Mike Pence, the US vice president, will arrive in South Korea for the opening of the Winter Olympic Games accompanied by Fred Warmbier, the father of the American student who died in June after being released from a North Korean prison.
Mr Warmbier is travelling as a guest of the vice president, and his presence is being seen as a signal to Pyongyang that Washington has no intention of easing the pressure on the regime of Kim Jong-un over its human rights record.
Speaking in Pittsburgh on Friday, Mr Pence also made it clear that US retains its policy of applying the maximum international pressure in order to force North Korea to halt its development of nuclear weapons and intercontinental ballistic missiles.
Mr Pence told reporters that he would use his trip to South Korea to make it clear that “all options are on the table” to deal with the threat posed by North Korea.
“We will continue to bring all economic and diplomatic pressure to bear until North Korea permanently abandons its nuclear and ballistic missile programmes once and for all,” he said.
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Mr Pence has also described North Korea’s behaviour in recent weeks as a “charade” designed to steal the limelight away South Korea’s hosting of the games.
A key part of that will be reminding the world that North Korea is “the most tyrannical and oppressive regime on the planet”, an aide to Mr Pence told The Korea Times.
Otto Warmbier’s family say their 22-year-old son was blind, deaf and “howling” after being held for 16 months in North Korea. He had travelled to Pyongyang as a tourist in January 2016 but been arrested after trying to steal a propaganda poster from the hotel where he was staying.
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Sentenced to 15 years in prison, North Korea claims Mr Warmbier was taken ill after suffering botulism poisoning and a violent reaction to medicine. The North has denied mistreating Mr Warmbier and said it released him early as a humanitarian gesture.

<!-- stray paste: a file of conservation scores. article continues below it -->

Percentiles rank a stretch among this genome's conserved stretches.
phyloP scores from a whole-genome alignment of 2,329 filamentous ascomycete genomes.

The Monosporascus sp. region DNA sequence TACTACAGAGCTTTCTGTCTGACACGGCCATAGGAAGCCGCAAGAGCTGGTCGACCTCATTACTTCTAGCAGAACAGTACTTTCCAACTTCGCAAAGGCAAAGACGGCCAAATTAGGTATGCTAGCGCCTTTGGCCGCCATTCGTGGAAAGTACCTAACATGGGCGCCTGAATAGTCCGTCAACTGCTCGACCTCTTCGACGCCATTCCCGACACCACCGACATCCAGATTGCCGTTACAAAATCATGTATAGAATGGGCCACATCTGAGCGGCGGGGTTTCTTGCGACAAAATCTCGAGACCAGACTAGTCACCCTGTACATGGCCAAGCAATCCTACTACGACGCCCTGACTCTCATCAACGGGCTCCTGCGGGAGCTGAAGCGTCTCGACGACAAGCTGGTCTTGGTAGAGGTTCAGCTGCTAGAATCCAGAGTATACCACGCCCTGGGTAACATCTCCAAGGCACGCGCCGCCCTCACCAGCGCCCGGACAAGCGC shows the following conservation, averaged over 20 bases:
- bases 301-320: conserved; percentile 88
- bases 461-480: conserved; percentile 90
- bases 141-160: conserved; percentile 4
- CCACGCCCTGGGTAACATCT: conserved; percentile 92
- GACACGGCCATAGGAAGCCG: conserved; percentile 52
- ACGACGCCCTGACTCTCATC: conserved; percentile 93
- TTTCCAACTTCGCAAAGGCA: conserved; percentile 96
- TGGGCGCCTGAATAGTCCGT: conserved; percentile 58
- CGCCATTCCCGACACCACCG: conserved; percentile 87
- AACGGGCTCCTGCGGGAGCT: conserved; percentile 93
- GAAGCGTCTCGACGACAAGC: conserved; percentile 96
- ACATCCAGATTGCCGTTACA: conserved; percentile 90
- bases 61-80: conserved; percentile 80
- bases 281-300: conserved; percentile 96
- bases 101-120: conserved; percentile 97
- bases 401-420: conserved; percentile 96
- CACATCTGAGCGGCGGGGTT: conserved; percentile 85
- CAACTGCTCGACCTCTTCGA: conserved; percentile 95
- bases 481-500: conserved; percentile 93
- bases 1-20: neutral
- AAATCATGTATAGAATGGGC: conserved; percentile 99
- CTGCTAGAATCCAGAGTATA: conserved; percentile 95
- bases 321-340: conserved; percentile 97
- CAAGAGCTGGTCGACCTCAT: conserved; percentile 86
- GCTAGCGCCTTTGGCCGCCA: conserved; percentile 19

Fred Warmbier has accused North Korea of torturing his son.
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The hard-line position that the US is taking will come as a disappointment to Moon Jae-in, the South Korean president, who has been attempting to engineer a meeting between Mr Pence and Kim Yong-nam, the ceremonial head of North Korea and the leader of the nation’s delegation, in order to break the ice between the two apparently implacable enemies.
On Monday, Mr Moon said that the upcoming Games will mark the start of the establishment of peace in the region and that the mere presence of North Korean athletes in the South sends a clear message that sport can help countries overcome their political and ideological differences.
“It is possible that Mr Pence and Mr Kim might meet each other at one of the receptions for dignitaries attending the Games, but I think it is highly unlikely to expect them to have a deeper conversation”, said Ahn Yin-hay, a professor of international relations at Korea University in Seoul.
“We know that Mr Moon is very keen for them to meet, but I imagine it is also possible that they will go out of their way to avoid each other at such an event”, she told The Telegraph.
Mr Pence and President Donald Trump, “have made their position quite clear on the North’s human rights record, as well as on the regime’s nuclear weapons and missiles and I think they will take this opportunity to show that to the North”, she added.